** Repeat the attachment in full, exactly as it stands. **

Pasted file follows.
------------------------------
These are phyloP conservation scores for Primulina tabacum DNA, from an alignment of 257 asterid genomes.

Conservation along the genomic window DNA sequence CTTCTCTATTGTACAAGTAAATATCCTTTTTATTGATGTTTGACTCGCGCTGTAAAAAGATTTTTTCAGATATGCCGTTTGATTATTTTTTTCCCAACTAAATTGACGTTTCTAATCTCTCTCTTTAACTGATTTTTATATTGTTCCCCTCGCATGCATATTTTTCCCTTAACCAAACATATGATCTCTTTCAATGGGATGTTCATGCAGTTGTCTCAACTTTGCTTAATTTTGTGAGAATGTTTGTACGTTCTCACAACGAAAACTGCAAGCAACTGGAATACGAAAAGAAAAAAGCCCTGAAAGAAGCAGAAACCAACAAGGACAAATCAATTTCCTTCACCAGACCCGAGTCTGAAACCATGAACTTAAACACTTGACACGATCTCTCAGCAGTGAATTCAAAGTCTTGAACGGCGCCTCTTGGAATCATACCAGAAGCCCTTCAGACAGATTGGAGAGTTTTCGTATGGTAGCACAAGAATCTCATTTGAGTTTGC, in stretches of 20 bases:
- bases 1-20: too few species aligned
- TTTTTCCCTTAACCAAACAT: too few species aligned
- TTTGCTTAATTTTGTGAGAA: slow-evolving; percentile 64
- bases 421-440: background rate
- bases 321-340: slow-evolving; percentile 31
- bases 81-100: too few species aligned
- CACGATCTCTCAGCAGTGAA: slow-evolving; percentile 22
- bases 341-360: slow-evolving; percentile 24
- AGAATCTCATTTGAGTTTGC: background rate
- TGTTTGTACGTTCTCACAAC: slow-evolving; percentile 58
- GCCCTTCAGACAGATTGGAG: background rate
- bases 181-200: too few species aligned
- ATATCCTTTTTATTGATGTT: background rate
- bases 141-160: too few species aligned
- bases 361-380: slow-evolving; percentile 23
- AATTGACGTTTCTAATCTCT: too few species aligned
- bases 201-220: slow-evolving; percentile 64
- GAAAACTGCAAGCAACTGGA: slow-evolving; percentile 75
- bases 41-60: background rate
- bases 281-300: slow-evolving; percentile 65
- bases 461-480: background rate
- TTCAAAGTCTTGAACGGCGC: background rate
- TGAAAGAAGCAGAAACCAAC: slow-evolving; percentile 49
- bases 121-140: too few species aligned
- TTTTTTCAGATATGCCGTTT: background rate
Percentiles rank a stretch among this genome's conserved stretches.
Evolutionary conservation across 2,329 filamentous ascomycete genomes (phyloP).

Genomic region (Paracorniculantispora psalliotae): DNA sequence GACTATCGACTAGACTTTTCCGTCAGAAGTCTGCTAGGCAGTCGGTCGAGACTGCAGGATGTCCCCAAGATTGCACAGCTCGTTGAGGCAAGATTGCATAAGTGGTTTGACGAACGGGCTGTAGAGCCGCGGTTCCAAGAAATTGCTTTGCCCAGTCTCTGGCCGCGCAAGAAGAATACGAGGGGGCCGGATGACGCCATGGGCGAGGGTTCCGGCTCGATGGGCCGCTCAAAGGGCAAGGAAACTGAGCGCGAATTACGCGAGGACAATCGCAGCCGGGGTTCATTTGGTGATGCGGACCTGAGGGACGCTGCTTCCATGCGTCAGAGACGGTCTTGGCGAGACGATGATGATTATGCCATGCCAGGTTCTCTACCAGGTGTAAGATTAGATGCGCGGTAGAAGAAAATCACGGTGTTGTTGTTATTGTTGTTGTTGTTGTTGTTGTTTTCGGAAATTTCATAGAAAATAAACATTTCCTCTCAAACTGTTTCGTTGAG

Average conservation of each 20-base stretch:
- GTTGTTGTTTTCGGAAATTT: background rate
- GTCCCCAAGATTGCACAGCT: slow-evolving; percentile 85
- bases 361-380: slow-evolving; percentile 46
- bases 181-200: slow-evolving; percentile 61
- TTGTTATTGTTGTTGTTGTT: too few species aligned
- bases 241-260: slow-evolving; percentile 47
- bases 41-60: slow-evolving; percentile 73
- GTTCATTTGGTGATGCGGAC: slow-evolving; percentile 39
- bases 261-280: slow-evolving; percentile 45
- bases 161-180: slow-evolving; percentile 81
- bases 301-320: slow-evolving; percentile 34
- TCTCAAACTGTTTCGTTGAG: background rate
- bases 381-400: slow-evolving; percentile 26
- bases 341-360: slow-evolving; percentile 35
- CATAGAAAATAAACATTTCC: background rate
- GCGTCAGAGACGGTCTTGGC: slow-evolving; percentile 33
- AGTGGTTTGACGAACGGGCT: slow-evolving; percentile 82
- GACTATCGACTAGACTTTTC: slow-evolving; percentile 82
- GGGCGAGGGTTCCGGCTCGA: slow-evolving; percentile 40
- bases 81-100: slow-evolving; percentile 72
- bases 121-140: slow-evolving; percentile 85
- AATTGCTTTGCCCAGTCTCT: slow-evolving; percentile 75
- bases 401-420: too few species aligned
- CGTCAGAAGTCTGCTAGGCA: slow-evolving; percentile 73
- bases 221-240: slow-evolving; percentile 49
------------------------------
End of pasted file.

These are phyloP conservation scores for Primulina tabacum DNA, from an alignment of 257 asterid genomes.

Conservation along the genomic window DNA sequence CTTCTCTATTGTACAAGTAAATATCCTTTTTATTGATGTTTGACTCGCGCTGTAAAAAGATTTTTTCAGATATGCCGTTTGATTATTTTTTTCCCAACTAAATTGACGTTTCTAATCTCTCTCTTTAACTGATTTTTATATTGTTCCCCTCGCATGCATATTTTTCCCTTAACCAAACATATGATCTCTTTCAATGGGATGTTCATGCAGTTGTCTCAACTTTGCTTAATTTTGTGAGAATGTTTGTACGTTCTCACAACGAAAACTGCAAGCAACTGGAATACGAAAAGAAAAAAGCCCTGAAAGAAGCAGAAACCAACAAGGACAAATCAATTTCCTTCACCAGACCCGAGTCTGAAACCATGAACTTAAACACTTGACACGATCTCTCAGCAGTGAATTCAAAGTCTTGAACGGCGCCTCTTGGAATCATACCAGAAGCCCTTCAGACAGATTGGAGAGTTTTCGTATGGTAGCACAAGAATCTCATTTGAGTTTGC, in stretches of 20 bases:
- bases 1-20: too few species aligned
- TTTTTCCCTTAACCAAACAT: too few species aligned
- TTTGCTTAATTTTGTGAGAA: slow-evolving; percentile 64
- bases 421-440: background rate
- bases 321-340: slow-evolving; percentile 31
- bases 81-100: too few species aligned
- CACGATCTCTCAGCAGTGAA: slow-evolving; percentile 22
- bases 341-360: slow-evolving; percentile 24
- AGAATCTCATTTGAGTTTGC: background rate
- TGTTTGTACGTTCTCACAAC: slow-evolving; percentile 58
- GCCCTTCAGACAGATTGGAG: background rate
- bases 181-200: too few species aligned
- ATATCCTTTTTATTGATGTT: background rate
- bases 141-160: too few species aligned
- bases 361-380: slow-evolving; percentile 23
- AATTGACGTTTCTAATCTCT: too few species aligned
- bases 201-220: slow-evolving; percentile 64
- GAAAACTGCAAGCAACTGGA: slow-evolving; percentile 75
- bases 41-60: background rate
- bases 281-300: slow-evolving; percentile 65
- bases 461-480: background rate
- TTCAAAGTCTTGAACGGCGC: background rate
- TGAAAGAAGCAGAAACCAAC: slow-evolving; percentile 49
- bases 121-140: too few species aligned
- TTTTTTCAGATATGCCGTTT: background rate
Percentiles rank a stretch among this genome's conserved stretches.
Evolutionary conservation across 2,329 filamentous ascomycete genomes (phyloP).

Genomic region (Paracorniculantispora psalliotae): DNA sequence GACTATCGACTAGACTTTTCCGTCAGAAGTCTGCTAGGCAGTCGGTCGAGACTGCAGGATGTCCCCAAGATTGCACAGCTCGTTGAGGCAAGATTGCATAAGTGGTTTGACGAACGGGCTGTAGAGCCGCGGTTCCAAGAAATTGCTTTGCCCAGTCTCTGGCCGCGCAAGAAGAATACGAGGGGGCCGGATGACGCCATGGGCGAGGGTTCCGGCTCGATGGGCCGCTCAAAGGGCAAGGAAACTGAGCGCGAATTACGCGAGGACAATCGCAGCCGGGGTTCATTTGGTGATGCGGACCTGAGGGACGCTGCTTCCATGCGTCAGAGACGGTCTTGGCGAGACGATGATGATTATGCCATGCCAGGTTCTCTACCAGGTGTAAGATTAGATGCGCGGTAGAAGAAAATCACGGTGTTGTTGTTATTGTTGTTGTTGTTGTTGTTGTTTTCGGAAATTTCATAGAAAATAAACATTTCCTCTCAAACTGTTTCGTTGAG

Average conservation of each 20-base stretch:
- GTTGTTGTTTTCGGAAATTT: background rate
- GTCCCCAAGATTGCACAGCT: slow-evolving; percentile 85
- bases 361-380: slow-evolving; percentile 46
- bases 181-200: slow-evolving; percentile 61
- TTGTTATTGTTGTTGTTGTT: too few species aligned
- bases 241-260: slow-evolving; percentile 47
- bases 41-60: slow-evolving; percentile 73
- GTTCATTTGGTGATGCGGAC: slow-evolving; percentile 39
- bases 261-280: slow-evolving; percentile 45
- bases 161-180: slow-evolving; percentile 81
- bases 301-320: slow-evolving; percentile 34
- TCTCAAACTGTTTCGTTGAG: background rate
- bases 381-400: slow-evolving; percentile 26
- bases 341-360: slow-evolving; percentile 35
- CATAGAAAATAAACATTTCC: background rate
- GCGTCAGAGACGGTCTTGGC: slow-evolving; percentile 33
- AGTGGTTTGACGAACGGGCT: slow-evolving; percentile 82
- GACTATCGACTAGACTTTTC: slow-evolving; percentile 82
- GGGCGAGGGTTCCGGCTCGA: slow-evolving; percentile 40
- bases 81-100: slow-evolving; percentile 72
- bases 121-140: slow-evolving; percentile 85
- AATTGCTTTGCCCAGTCTCT: slow-evolving; percentile 75
- bases 401-420: too few species aligned
- CGTCAGAAGTCTGCTAGGCA: slow-evolving; percentile 73
- bases 221-240: slow-evolving; percentile 49